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Control your Children's Activities with Parental Controls

by: Joli Ballew ; edited by: Michael Hartman ; updated: 5/25/2012 • Leave a comment

Follow the directions in this step-by-step guide to enable parental controls for your Sony PLAYSTATION 3. Doing so lets you be in control of what games your children can access and play when you’re not around to supervise.

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    Parental controls are settings you, as a parent, can impose on gaming console systems like the Sony PLAYSTATION 3, Nintendo Wii, and the Xbox 360, among others. By configuring and enabling parental controls, you stay in control of what your children play when you’re not there to supervise.

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    How to Configure Parental Controls on the Sony PLAYSTATION 3

    Follow these steps to enable parental controls:

    1. Locate the main menu.

    2. Navigate to Settings.

    3. Select Security Settings. (Press the X button.)

    4. Locate Parental Control.

    5. Select a setting from the following:

    • a. 2 – EC, Early Childhood, suitable for ages 3+.
    • b. 3 – Everyone, suitable for ages 6+.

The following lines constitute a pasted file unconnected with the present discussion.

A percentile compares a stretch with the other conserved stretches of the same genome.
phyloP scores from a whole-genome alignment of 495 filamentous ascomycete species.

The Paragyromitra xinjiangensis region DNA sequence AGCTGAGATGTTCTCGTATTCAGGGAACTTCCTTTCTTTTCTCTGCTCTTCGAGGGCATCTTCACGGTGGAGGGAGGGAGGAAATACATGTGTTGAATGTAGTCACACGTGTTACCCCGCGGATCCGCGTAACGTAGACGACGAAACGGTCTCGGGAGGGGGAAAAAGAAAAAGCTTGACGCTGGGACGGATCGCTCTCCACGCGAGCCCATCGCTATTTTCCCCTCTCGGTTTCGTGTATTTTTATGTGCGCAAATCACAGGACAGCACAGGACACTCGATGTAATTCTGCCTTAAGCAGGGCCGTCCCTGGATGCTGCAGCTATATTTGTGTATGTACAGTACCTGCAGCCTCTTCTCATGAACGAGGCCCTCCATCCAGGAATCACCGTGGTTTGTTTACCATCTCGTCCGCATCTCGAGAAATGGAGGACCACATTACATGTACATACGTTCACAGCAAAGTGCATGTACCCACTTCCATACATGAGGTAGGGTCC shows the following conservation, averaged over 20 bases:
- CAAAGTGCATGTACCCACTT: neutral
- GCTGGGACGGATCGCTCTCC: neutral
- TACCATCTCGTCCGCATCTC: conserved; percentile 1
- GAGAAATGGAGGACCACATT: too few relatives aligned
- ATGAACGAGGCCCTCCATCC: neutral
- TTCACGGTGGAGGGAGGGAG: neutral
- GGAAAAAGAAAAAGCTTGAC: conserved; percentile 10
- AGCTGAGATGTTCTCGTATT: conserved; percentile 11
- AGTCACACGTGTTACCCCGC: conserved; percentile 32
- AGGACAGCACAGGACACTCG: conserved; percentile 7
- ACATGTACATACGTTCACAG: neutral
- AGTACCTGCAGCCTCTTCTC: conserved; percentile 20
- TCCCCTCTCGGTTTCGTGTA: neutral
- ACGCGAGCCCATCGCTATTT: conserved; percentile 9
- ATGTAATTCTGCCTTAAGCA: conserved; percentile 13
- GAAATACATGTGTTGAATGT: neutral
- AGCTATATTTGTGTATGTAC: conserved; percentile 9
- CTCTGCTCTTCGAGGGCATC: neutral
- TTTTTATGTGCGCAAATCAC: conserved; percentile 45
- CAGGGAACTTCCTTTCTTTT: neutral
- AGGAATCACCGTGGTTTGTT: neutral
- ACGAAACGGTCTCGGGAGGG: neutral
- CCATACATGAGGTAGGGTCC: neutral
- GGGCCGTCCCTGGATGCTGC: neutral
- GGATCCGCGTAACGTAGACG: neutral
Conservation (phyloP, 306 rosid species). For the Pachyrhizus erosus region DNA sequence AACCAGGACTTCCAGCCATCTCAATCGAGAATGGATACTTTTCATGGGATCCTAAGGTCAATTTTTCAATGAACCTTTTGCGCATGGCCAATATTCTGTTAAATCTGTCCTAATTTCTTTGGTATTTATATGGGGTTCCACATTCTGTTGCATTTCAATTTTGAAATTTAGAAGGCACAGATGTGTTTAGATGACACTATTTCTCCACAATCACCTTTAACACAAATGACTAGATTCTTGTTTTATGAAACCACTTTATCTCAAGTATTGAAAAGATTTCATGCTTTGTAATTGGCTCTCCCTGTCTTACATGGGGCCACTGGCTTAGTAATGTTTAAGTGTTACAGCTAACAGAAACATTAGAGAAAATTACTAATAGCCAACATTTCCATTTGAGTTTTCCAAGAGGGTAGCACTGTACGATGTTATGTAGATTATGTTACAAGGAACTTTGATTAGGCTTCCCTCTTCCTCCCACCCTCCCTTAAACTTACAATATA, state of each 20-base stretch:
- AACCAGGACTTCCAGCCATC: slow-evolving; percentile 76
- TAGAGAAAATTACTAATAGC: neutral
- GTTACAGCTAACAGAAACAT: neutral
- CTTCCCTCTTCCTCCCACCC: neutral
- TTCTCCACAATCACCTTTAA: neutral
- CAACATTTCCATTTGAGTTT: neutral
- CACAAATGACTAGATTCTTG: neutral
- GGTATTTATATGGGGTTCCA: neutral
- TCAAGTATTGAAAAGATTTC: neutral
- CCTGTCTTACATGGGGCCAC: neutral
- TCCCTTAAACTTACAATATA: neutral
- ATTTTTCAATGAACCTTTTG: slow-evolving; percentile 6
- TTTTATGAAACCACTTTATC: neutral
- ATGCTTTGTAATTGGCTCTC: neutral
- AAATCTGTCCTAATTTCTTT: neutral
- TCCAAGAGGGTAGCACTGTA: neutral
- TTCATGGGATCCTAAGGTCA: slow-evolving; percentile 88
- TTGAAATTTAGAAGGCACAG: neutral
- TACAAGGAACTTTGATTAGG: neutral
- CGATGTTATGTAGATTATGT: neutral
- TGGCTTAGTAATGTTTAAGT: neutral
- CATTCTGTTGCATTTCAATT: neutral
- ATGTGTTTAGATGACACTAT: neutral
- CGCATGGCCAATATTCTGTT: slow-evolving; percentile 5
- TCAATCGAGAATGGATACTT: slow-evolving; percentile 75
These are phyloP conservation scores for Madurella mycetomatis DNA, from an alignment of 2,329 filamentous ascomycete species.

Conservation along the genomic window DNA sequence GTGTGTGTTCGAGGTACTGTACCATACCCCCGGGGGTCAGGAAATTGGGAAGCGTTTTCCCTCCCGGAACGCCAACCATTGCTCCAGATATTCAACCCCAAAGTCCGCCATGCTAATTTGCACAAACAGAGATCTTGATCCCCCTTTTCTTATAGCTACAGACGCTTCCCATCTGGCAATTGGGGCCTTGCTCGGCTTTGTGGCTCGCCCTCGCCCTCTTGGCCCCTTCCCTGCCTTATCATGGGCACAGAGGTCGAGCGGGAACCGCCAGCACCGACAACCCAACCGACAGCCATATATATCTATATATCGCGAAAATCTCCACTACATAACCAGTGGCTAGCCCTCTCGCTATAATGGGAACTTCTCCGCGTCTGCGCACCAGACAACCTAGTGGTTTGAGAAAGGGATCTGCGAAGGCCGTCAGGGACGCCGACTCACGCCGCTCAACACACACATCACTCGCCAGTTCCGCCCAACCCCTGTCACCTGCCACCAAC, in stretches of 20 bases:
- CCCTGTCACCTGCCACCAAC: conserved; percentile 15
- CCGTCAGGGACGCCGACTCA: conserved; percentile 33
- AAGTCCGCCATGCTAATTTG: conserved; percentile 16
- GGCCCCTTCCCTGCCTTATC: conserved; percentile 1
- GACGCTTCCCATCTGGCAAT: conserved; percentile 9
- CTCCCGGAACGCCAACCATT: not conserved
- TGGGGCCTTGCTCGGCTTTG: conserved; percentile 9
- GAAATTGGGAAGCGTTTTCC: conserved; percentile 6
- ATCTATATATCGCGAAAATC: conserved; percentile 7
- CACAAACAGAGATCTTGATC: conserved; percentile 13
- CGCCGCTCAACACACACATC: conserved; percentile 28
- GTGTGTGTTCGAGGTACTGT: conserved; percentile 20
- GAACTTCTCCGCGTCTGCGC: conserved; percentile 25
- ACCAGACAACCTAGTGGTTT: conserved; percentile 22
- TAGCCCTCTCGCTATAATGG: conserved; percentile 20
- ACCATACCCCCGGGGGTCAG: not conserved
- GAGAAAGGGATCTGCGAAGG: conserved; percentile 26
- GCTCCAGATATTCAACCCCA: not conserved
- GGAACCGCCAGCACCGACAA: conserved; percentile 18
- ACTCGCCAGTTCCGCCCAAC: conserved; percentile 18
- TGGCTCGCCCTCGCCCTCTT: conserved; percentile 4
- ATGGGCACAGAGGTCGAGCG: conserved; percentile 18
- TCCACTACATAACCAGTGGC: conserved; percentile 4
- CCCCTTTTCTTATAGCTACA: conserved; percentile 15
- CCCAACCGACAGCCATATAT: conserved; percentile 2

• c. 4 – E10+, Everyone, suitable for ages 10+.
    • d. 5 – T, Teen, suitable for ages 13+
    • e. 9 – M, Mature, created for ages 17+
    • f. 10 – AO, Adults Only, created for ages 18+

    6. To block access to online game play and the Internet, select Internet Browser Start Control.

    7. Select On. This will block access to the Internet and thus, online play.

    8. Change the password by selecting Change Password. The default is 0000, and believe us, your kids know that. Select a four-digit password that does not represent in any way your home address, age, birthday, lucky numbers, or anything else your kids will guess. And they will.

    9. After entering the new password, you’re done. Save changes and exit.

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    Did You Know?

    You can also apply parental controls to movie DVDs and Blu-ray discs that contain an MPAA rating.

    You can get additional support from

    You can read more about ESRB Ratings in this article: Understanding the ESRB Video Game Rating System and from the ESRB (Entertainment Software Rating Board) web site.

    Games that can be played online offer additional challenges for parents. You’ll see a note on some game packaging that says “Online Interactions Not Rated By the ESRB". That’s because the ESRB can’t predict what might happen in a chat room, what data is shared among users, and unpredictable user-generated content.